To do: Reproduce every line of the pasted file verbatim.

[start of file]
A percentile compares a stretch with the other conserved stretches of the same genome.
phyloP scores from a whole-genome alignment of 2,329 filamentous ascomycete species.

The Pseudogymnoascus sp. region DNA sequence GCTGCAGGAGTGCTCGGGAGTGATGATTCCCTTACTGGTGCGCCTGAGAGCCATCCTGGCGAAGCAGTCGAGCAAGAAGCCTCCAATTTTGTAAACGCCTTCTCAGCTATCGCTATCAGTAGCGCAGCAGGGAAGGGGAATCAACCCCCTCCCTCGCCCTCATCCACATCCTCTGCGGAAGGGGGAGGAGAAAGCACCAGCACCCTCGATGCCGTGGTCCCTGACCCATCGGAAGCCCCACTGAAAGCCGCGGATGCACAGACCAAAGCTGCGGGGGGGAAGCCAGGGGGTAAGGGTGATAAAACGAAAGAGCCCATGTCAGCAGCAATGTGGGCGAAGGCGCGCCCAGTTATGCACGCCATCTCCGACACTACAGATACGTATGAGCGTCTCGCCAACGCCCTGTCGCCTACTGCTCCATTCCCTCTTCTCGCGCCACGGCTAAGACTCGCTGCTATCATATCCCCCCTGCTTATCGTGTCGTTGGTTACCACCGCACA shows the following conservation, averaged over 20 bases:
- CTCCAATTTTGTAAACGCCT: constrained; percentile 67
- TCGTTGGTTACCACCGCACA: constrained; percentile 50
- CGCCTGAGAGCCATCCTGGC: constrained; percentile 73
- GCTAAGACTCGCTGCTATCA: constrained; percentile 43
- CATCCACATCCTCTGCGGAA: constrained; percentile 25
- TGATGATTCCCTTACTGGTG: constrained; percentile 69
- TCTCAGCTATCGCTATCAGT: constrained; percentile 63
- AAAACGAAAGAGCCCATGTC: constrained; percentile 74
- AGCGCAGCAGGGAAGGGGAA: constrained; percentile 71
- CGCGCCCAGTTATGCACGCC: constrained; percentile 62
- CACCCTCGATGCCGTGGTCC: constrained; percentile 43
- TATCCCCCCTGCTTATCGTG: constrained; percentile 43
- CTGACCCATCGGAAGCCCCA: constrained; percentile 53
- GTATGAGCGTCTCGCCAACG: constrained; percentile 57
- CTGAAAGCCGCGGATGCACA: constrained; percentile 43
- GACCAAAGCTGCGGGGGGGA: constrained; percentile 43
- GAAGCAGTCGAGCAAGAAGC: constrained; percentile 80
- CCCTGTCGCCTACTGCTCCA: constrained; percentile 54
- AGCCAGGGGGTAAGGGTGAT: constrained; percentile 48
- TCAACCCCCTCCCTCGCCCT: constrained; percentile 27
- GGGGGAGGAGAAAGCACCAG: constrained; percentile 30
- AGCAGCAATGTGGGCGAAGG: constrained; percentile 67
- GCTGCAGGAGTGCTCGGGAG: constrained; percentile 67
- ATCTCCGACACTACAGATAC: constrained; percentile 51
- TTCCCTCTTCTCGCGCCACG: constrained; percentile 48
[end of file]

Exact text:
A percentile compares a stretch with the other conserved stretches of the same genome.
phyloP scores from a whole-genome alignment of 2,329 filamentous ascomycete species.

The Pseudogymnoascus sp. region DNA sequence GCTGCAGGAGTGCTCGGGAGTGATGATTCCCTTACTGGTGCGCCTGAGAGCCATCCTGGCGAAGCAGTCGAGCAAGAAGCCTCCAATTTTGTAAACGCCTTCTCAGCTATCGCTATCAGTAGCGCAGCAGGGAAGGGGAATCAACCCCCTCCCTCGCCCTCATCCACATCCTCTGCGGAAGGGGGAGGAGAAAGCACCAGCACCCTCGATGCCGTGGTCCCTGACCCATCGGAAGCCCCACTGAAAGCCGCGGATGCACAGACCAAAGCTGCGGGGGGGAAGCCAGGGGGTAAGGGTGATAAAACGAAAGAGCCCATGTCAGCAGCAATGTGGGCGAAGGCGCGCCCAGTTATGCACGCCATCTCCGACACTACAGATACGTATGAGCGTCTCGCCAACGCCCTGTCGCCTACTGCTCCATTCCCTCTTCTCGCGCCACGGCTAAGACTCGCTGCTATCATATCCCCCCTGCTTATCGTGTCGTTGGTTACCACCGCACA shows the following conservation, averaged over 20 bases:
- CTCCAATTTTGTAAACGCCT: constrained; percentile 67
- TCGTTGGTTACCACCGCACA: constrained; percentile 50
- CGCCTGAGAGCCATCCTGGC: constrained; percentile 73
- GCTAAGACTCGCTGCTATCA: constrained; percentile 43
- CATCCACATCCTCTGCGGAA: constrained; percentile 25
- TGATGATTCCCTTACTGGTG: constrained; percentile 69
- TCTCAGCTATCGCTATCAGT: constrained; percentile 63
- AAAACGAAAGAGCCCATGTC: constrained; percentile 74
- AGCGCAGCAGGGAAGGGGAA: constrained; percentile 71
- CGCGCCCAGTTATGCACGCC: constrained; percentile 62
- CACCCTCGATGCCGTGGTCC: constrained; percentile 43
- TATCCCCCCTGCTTATCGTG: constrained; percentile 43
- CTGACCCATCGGAAGCCCCA: constrained; percentile 53
- GTATGAGCGTCTCGCCAACG: constrained; percentile 57
- CTGAAAGCCGCGGATGCACA: constrained; percentile 43
- GACCAAAGCTGCGGGGGGGA: constrained; percentile 43
- GAAGCAGTCGAGCAAGAAGC: constrained; percentile 80
- CCCTGTCGCCTACTGCTCCA: constrained; percentile 54
- AGCCAGGGGGTAAGGGTGAT: constrained; percentile 48
- TCAACCCCCTCCCTCGCCCT: constrained; percentile 27
- GGGGGAGGAGAAAGCACCAG: constrained; percentile 30
- AGCAGCAATGTGGGCGAAGG: constrained; percentile 67
- GCTGCAGGAGTGCTCGGGAG: constrained; percentile 67
- ATCTCCGACACTACAGATAC: constrained; percentile 51
- TTCCCTCTTCTCGCGCCACG: constrained; percentile 48